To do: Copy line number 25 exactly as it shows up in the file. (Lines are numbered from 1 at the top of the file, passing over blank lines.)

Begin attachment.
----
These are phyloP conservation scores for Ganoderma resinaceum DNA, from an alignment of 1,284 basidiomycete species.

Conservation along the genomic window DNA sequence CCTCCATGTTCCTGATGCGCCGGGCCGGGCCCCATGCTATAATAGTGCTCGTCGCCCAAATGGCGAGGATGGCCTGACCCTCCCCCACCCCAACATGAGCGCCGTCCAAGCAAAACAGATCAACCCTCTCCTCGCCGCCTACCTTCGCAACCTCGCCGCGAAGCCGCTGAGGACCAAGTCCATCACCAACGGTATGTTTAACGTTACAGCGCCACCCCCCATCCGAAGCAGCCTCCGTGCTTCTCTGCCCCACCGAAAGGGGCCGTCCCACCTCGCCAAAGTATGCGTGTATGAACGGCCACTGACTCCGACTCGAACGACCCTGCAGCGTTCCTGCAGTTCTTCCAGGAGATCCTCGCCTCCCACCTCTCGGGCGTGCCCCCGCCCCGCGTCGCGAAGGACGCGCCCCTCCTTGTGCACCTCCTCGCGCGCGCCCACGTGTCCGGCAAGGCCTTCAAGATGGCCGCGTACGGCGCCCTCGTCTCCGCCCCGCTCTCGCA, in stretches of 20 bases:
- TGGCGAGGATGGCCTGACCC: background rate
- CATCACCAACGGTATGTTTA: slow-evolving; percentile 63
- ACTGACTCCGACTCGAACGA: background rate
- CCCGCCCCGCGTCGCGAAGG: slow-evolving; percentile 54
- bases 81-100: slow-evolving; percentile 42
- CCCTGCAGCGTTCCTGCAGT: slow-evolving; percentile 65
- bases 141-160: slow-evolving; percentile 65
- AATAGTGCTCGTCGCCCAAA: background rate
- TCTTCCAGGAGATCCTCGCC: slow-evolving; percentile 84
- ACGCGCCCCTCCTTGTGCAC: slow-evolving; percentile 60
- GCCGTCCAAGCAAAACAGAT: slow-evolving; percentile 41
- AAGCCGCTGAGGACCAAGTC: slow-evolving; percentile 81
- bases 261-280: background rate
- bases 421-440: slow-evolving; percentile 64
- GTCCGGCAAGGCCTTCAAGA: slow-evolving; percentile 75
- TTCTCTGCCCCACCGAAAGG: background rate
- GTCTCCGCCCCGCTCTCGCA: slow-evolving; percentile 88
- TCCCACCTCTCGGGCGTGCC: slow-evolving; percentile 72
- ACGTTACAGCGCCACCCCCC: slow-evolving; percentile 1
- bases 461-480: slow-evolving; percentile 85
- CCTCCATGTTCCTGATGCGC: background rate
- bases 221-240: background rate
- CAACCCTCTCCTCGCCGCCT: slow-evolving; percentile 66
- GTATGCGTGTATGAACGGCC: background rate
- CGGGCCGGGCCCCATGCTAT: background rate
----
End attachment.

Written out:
- CAACCCTCTCCTCGCCGCCT: slow-evolving; percentile 66